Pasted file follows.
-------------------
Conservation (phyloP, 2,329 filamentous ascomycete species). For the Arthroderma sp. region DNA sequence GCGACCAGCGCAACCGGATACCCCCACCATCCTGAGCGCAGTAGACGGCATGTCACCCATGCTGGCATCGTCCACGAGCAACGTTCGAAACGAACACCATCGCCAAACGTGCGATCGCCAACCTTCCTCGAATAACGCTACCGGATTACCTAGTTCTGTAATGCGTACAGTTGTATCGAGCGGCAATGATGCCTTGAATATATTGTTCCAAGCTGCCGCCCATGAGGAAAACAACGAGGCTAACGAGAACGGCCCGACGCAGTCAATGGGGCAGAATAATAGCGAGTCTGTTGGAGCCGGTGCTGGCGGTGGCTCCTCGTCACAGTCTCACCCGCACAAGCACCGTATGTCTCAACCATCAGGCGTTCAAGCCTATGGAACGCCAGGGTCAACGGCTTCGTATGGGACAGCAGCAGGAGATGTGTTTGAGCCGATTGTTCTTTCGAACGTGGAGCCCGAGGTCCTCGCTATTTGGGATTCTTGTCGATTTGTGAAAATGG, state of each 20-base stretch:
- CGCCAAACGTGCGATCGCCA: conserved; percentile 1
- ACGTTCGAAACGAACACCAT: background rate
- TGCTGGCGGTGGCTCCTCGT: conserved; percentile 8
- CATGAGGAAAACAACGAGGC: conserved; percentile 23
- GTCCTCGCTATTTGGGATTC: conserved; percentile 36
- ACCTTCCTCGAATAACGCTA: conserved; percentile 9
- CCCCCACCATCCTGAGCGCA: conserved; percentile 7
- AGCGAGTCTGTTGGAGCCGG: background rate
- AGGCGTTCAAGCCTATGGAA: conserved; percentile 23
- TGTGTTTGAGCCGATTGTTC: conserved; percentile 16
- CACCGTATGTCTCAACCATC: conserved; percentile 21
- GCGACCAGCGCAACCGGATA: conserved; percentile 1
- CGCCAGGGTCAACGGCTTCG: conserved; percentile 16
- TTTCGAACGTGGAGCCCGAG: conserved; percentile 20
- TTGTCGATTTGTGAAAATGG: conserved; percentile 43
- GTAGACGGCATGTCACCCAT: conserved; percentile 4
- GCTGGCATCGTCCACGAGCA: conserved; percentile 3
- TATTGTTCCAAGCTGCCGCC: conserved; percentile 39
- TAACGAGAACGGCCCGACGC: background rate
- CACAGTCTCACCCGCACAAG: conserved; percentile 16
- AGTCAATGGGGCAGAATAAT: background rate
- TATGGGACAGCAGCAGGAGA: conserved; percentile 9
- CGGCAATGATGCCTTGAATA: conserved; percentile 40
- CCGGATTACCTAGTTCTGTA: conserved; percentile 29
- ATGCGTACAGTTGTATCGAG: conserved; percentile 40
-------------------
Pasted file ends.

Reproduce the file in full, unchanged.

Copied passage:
Conservation (phyloP, 2,329 filamentous ascomycete species). For the Arthroderma sp. region DNA sequence GCGACCAGCGCAACCGGATACCCCCACCATCCTGAGCGCAGTAGACGGCATGTCACCCATGCTGGCATCGTCCACGAGCAACGTTCGAAACGAACACCATCGCCAAACGTGCGATCGCCAACCTTCCTCGAATAACGCTACCGGATTACCTAGTTCTGTAATGCGTACAGTTGTATCGAGCGGCAATGATGCCTTGAATATATTGTTCCAAGCTGCCGCCCATGAGGAAAACAACGAGGCTAACGAGAACGGCCCGACGCAGTCAATGGGGCAGAATAATAGCGAGTCTGTTGGAGCCGGTGCTGGCGGTGGCTCCTCGTCACAGTCTCACCCGCACAAGCACCGTATGTCTCAACCATCAGGCGTTCAAGCCTATGGAACGCCAGGGTCAACGGCTTCGTATGGGACAGCAGCAGGAGATGTGTTTGAGCCGATTGTTCTTTCGAACGTGGAGCCCGAGGTCCTCGCTATTTGGGATTCTTGTCGATTTGTGAAAATGG, state of each 20-base stretch:
- CGCCAAACGTGCGATCGCCA: conserved; percentile 1
- ACGTTCGAAACGAACACCAT: background rate
- TGCTGGCGGTGGCTCCTCGT: conserved; percentile 8
- CATGAGGAAAACAACGAGGC: conserved; percentile 23
- GTCCTCGCTATTTGGGATTC: conserved; percentile 36
- ACCTTCCTCGAATAACGCTA: conserved; percentile 9
- CCCCCACCATCCTGAGCGCA: conserved; percentile 7
- AGCGAGTCTGTTGGAGCCGG: background rate
- AGGCGTTCAAGCCTATGGAA: conserved; percentile 23
- TGTGTTTGAGCCGATTGTTC: conserved; percentile 16
- CACCGTATGTCTCAACCATC: conserved; percentile 21
- GCGACCAGCGCAACCGGATA: conserved; percentile 1
- CGCCAGGGTCAACGGCTTCG: conserved; percentile 16
- TTTCGAACGTGGAGCCCGAG: conserved; percentile 20
- TTGTCGATTTGTGAAAATGG: conserved; percentile 43
- GTAGACGGCATGTCACCCAT: conserved; percentile 4
- GCTGGCATCGTCCACGAGCA: conserved; percentile 3
- TATTGTTCCAAGCTGCCGCC: conserved; percentile 39
- TAACGAGAACGGCCCGACGC: background rate
- CACAGTCTCACCCGCACAAG: conserved; percentile 16
- AGTCAATGGGGCAGAATAAT: background rate
- TATGGGACAGCAGCAGGAGA: conserved; percentile 9
- CGGCAATGATGCCTTGAATA: conserved; percentile 40
- CCGGATTACCTAGTTCTGTA: conserved; percentile 29
- ATGCGTACAGTTGTATCGAG: conserved; percentile 40